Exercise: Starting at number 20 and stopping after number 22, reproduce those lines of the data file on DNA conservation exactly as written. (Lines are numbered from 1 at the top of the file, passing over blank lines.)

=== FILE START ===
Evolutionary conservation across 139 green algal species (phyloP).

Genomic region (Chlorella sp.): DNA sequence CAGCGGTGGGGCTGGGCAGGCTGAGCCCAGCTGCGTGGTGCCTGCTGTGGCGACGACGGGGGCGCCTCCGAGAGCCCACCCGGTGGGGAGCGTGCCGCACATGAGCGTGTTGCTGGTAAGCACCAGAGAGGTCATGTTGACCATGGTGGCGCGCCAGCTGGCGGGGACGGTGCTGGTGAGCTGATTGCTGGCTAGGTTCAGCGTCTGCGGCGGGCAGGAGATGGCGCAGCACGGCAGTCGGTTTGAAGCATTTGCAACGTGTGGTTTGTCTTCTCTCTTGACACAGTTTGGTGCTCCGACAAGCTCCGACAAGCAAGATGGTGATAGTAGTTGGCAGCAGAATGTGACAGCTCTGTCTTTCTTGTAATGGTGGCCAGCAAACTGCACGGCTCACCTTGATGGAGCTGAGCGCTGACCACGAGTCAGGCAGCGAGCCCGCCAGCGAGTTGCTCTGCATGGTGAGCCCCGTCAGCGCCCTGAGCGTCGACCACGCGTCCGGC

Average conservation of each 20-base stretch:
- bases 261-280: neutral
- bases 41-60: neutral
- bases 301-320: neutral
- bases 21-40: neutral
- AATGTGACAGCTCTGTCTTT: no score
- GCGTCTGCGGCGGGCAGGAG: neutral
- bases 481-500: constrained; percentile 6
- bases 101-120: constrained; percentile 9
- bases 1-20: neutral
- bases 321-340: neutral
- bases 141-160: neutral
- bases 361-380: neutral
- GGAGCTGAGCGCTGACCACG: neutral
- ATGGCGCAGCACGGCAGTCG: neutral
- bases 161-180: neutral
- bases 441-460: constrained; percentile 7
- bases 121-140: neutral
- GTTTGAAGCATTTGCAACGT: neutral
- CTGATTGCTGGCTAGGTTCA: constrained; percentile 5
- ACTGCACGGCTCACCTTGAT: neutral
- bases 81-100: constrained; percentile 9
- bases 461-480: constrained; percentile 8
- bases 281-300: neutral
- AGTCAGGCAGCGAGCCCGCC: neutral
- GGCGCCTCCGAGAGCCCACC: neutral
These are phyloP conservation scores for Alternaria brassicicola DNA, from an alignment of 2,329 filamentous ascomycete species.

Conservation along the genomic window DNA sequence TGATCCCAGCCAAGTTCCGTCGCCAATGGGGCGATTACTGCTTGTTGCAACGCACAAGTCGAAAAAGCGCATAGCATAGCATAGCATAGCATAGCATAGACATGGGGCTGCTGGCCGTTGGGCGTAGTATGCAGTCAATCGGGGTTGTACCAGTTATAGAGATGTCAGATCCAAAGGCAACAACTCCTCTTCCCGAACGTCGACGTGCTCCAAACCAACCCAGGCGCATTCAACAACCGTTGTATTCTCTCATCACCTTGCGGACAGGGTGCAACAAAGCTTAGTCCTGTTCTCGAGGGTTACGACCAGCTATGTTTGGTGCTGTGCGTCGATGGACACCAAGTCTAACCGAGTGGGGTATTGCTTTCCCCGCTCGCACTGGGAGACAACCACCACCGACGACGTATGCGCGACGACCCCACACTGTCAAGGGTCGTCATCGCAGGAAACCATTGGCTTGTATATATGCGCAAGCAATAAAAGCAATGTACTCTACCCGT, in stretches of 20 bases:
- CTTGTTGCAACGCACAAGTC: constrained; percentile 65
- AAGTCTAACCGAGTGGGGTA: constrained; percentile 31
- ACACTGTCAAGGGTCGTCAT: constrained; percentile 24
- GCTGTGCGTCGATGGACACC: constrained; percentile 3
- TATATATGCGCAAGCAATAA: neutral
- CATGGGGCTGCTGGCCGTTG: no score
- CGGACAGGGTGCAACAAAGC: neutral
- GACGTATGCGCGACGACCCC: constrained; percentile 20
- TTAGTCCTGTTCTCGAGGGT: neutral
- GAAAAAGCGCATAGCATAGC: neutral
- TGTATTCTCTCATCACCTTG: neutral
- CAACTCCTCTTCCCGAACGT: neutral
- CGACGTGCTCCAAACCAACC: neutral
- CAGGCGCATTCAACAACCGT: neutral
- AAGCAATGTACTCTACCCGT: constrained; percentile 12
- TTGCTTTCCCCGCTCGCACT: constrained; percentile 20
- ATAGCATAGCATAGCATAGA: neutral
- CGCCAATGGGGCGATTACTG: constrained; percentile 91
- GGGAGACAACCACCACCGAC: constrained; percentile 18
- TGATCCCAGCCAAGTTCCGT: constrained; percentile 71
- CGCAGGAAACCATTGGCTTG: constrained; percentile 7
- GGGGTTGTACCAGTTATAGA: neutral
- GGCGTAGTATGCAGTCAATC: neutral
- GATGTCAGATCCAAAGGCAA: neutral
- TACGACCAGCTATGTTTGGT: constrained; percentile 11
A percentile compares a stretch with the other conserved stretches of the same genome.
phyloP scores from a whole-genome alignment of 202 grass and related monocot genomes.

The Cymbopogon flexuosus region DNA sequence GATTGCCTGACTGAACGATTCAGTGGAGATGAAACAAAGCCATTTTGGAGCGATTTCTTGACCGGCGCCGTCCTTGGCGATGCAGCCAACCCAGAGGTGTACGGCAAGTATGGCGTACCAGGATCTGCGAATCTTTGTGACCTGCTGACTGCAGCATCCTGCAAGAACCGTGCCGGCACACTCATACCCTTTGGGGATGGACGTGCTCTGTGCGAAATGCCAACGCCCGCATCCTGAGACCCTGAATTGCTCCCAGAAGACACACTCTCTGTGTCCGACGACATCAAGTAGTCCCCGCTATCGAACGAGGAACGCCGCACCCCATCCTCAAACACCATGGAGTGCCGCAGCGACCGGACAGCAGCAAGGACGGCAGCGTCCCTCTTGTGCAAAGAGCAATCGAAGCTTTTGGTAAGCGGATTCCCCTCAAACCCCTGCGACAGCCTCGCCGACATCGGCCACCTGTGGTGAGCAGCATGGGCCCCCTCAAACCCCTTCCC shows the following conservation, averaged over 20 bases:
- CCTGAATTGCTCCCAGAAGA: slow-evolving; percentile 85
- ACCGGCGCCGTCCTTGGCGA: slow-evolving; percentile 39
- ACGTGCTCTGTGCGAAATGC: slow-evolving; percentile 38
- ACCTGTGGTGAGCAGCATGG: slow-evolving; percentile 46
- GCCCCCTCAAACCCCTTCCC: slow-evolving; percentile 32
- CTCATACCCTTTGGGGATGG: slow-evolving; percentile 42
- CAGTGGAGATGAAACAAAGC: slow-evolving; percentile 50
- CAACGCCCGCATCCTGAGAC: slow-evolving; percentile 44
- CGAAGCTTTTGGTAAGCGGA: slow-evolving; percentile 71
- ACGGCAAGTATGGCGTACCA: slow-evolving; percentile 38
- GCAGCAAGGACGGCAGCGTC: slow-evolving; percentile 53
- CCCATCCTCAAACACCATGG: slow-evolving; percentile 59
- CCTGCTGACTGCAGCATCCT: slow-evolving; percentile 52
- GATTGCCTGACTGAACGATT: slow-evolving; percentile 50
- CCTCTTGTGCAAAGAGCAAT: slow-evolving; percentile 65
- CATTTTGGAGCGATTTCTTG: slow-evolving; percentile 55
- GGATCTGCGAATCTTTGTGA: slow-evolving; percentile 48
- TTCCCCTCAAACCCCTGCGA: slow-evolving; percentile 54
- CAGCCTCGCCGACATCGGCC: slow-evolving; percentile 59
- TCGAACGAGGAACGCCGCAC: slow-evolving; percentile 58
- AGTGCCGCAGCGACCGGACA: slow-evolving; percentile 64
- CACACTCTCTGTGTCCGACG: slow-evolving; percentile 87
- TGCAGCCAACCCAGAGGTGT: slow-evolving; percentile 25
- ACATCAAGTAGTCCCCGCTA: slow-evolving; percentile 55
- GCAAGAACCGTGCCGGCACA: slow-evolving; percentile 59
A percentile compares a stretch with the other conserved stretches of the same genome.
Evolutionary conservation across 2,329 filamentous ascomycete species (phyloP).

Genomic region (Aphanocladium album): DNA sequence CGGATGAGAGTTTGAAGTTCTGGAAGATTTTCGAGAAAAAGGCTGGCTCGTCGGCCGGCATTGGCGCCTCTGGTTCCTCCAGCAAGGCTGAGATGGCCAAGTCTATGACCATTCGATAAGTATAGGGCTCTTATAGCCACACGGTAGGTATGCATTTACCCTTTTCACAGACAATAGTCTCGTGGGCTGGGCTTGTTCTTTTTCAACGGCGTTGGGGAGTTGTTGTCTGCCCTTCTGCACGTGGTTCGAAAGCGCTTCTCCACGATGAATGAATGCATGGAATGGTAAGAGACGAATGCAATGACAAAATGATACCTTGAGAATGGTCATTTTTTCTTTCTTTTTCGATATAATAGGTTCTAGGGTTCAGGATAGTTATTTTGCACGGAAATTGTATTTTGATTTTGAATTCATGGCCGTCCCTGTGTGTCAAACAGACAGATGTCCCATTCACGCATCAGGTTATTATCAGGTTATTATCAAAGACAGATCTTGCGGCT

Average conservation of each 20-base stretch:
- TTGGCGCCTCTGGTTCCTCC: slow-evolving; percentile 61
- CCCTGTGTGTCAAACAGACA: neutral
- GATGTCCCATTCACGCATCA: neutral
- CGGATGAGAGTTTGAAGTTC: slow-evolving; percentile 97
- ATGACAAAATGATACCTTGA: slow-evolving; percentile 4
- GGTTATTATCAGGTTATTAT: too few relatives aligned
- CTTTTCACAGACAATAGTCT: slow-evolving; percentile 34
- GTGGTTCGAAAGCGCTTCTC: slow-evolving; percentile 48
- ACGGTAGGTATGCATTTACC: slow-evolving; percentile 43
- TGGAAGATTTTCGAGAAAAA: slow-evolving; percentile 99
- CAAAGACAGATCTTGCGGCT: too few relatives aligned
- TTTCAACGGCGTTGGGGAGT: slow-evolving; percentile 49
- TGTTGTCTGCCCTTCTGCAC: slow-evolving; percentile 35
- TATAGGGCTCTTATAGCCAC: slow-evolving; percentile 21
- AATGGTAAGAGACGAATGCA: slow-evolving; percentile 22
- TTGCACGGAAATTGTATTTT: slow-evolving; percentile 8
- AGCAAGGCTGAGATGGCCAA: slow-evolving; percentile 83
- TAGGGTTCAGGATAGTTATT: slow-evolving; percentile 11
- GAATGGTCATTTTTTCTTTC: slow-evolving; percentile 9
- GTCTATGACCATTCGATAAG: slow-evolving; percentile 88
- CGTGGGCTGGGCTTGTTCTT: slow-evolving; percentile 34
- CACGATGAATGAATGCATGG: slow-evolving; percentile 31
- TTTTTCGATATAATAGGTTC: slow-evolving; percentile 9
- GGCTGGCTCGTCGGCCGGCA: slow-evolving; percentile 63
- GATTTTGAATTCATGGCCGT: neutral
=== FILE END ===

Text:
- bases 121-140: neutral
- GTTTGAAGCATTTGCAACGT: neutral
- CTGATTGCTGGCTAGGTTCA: constrained; percentile 5